Every ship had a life of its own, that grew and changed with every crew rotation until you could feel the pulse of it. This one was no different. This ship was proud, and loud, and a little crude. It was dangerous and powerful and…angry. It’s spirit, and the spirit of its crew, wanted justice for what happened to them, and they called to her, begging her to unveil its secrets. She reached out and rested her hand against the hull. It was still and cold, but she could imagine what it was like before, humming and full of life. Her heart ached for the loss.
With a last look over her shoulder, she disappeared into the wreck. The metal deck was slippery and she had to cling to the side to keep from falling flat. With a grunt, she crashed into the far wall, shaking some of the ice loose and revealing a faded sign.
Deck 7 Crew’s Quarters
She peered into the gloom and was able to make out a frost covered table with the remnants of the crew’s last meal scattered around it.
“Why are there no bodies?” She whispered. The frigid temperatures should have kept them relatively intact, despite the crash. She wasn’t usually keen on finding dead men watching her from corners, their bodies bent at odd angles and cloudy eyes following her movements, but it was more unsettling that there were none at all. A ship this size should have had a crew of at least three hundred and that many people can’t just disappear, can they? She shuddered.
Farther into the wreck, Kyta shoved a door harder than was necessary and careened through it, landing in a tangled heap. Pulling herself to her knees, she noticed marks under the frost. Drag marks. From body armor similar to her own. Letting out an uneasy breath, she stood and followed them to the far end of the hall. They disappeared through a door that was wedged open by a fallen support beam. She squeezed through, her body armor grating against the wall.
She groaned, “I just got this buffed!”
Rubbing at the fresh scratches, she surveyed the room. It was difficult to tell what the room had been; only one of the walls was intact, and it was empty. There might have been some lettering on the wall to her left, but it was obscured by debris. Kyta stepped forward and the floor gave out underneath her. She shrieked as she fell, the noise deafening on the silent planet.
The echoes died around her and Kyta coughed, trying to force some air back into her lungs. She had landed flat on her back, staring at the deck above. Her HUD was flashing medical warnings across the edge of the display. Two broken ribs, a dislocated shoulder and a mild concussion. She grit her teeth as she sat up. Her battered body protested every movement she made, so she sat still and caught her breath while her eyes roamed the room.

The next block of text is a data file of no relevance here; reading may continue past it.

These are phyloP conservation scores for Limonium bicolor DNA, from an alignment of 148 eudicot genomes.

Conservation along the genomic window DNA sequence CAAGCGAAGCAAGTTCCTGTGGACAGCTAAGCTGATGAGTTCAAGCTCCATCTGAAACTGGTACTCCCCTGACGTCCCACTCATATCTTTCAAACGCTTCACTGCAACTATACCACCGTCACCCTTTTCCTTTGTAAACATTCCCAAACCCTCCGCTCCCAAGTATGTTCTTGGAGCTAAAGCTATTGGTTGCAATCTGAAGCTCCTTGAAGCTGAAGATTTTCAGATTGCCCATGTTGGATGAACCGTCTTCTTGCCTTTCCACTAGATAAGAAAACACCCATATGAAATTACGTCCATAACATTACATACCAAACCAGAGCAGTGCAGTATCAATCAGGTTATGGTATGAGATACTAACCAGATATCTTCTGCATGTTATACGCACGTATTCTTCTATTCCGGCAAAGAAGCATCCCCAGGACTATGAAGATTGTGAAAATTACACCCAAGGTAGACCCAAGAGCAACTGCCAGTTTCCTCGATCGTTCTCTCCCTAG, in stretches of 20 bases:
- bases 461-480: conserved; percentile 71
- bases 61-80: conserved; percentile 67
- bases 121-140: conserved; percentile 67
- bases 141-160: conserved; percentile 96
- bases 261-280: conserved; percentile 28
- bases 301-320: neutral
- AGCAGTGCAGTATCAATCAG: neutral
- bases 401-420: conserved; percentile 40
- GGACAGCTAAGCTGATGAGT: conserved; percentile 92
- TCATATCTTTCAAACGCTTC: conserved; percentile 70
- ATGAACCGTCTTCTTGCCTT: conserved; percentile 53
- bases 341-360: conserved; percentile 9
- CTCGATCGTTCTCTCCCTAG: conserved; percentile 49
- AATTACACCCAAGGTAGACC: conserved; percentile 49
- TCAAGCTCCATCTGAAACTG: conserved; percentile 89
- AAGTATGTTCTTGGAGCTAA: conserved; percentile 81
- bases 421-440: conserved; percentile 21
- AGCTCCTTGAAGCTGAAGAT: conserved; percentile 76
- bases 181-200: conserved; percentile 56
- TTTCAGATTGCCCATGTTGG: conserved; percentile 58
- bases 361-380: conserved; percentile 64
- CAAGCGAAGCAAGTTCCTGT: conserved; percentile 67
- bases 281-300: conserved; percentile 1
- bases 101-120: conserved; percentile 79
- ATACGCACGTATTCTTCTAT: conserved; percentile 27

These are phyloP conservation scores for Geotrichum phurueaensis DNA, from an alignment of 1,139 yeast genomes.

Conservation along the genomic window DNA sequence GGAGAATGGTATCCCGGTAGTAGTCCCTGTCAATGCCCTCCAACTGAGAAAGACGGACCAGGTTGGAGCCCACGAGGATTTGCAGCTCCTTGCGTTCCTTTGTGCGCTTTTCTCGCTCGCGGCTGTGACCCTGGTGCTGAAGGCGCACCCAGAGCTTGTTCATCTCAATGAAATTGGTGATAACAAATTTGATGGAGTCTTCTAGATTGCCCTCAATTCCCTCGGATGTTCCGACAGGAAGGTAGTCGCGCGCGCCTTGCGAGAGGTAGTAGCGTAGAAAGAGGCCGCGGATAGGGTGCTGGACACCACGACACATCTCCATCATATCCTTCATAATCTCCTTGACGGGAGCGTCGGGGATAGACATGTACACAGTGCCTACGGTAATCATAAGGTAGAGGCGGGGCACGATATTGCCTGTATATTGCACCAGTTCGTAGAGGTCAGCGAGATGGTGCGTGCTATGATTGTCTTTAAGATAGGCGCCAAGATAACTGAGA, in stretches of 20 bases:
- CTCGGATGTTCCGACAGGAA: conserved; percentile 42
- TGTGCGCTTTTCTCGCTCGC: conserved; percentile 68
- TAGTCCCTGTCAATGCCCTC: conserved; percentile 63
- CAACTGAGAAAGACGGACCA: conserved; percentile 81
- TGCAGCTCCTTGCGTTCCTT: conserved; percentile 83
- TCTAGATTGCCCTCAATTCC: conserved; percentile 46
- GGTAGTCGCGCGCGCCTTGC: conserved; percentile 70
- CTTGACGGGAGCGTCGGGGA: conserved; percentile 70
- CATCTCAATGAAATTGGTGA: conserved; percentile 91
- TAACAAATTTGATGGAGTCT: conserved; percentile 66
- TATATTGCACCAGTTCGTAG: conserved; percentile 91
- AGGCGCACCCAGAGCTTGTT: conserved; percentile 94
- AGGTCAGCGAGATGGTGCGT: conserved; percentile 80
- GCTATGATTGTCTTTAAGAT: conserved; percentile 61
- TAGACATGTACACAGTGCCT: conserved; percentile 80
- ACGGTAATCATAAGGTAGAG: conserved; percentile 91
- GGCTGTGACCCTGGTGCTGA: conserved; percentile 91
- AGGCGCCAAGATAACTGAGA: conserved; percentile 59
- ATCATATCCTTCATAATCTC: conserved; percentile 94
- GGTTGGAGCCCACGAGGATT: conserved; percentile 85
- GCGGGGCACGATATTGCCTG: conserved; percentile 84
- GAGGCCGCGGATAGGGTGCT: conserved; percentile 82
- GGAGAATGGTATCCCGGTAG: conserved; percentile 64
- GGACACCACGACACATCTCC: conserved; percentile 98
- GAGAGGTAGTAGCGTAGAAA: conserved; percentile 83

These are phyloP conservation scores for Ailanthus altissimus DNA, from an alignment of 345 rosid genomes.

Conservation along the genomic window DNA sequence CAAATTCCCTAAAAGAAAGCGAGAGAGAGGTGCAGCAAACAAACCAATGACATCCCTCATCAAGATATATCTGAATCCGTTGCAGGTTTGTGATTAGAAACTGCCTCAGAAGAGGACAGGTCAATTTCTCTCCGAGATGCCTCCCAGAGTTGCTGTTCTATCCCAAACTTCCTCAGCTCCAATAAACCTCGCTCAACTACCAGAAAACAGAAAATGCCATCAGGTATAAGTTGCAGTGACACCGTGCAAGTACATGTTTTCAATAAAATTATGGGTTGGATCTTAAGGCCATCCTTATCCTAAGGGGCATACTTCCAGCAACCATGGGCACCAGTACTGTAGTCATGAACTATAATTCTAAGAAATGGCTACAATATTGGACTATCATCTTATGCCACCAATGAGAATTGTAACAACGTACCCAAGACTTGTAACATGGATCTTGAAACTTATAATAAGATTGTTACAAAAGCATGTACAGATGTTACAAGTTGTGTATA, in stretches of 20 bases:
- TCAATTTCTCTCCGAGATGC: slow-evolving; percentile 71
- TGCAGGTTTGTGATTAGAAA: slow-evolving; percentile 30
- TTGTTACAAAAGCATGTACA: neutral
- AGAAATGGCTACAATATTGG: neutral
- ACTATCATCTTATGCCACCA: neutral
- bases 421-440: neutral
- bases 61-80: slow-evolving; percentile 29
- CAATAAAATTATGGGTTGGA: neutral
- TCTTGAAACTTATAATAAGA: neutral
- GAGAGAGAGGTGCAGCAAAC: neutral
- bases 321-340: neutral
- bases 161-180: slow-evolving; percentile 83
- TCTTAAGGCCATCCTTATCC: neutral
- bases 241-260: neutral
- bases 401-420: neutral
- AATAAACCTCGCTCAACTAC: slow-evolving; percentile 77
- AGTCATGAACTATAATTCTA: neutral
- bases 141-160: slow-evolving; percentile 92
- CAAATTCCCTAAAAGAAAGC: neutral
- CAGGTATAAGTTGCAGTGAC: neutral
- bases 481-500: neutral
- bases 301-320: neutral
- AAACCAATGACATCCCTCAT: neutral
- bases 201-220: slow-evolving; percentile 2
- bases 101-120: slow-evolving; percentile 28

Deck 6 Command Centre
“Thank the Divine for small favors,” she whispered as she forced herself to her feet. There was a terminal set into the far left wall. There should have been a yellow warning light above it, but the light, like the screen, was broken and dark. Even so, she knew what it was and hobbled over to it, pulling a slim silver rectangle from one of her many pockets. It flashed blue, and she tapped the middle of it, lighting up a screen. A few more taps and it buzzed, opening a small hatch. Kyta took a chunk of metal from the ship and dropped it into the opening. The hatch closed, and the rectangle flashed orange. It would take a few minutes for the RS-2000 to remake the metal into a usable tool, and she pondered upgrading to the RS-3000. It could make almost any tool a salvager could need in less time than the old model, which would be helpful when she was freezing on an ice planet. The device flashed green and opened to reveal a small hammer. It was lightweight, only good for one hit before it would shatter, and Kyta used it to break through the screen of the terminal. Inside, tucked away in the corner, was the ship’s black box. It was flashing a red warning light.
“Looks like I was just in time. Now, let’s get out of here.” She pocketed the small drive and limped to the ship’s main door. This one opened without any trouble and she heaved a sigh of relief. It was a long walk back to her shuttle, but it was one she was proud to take.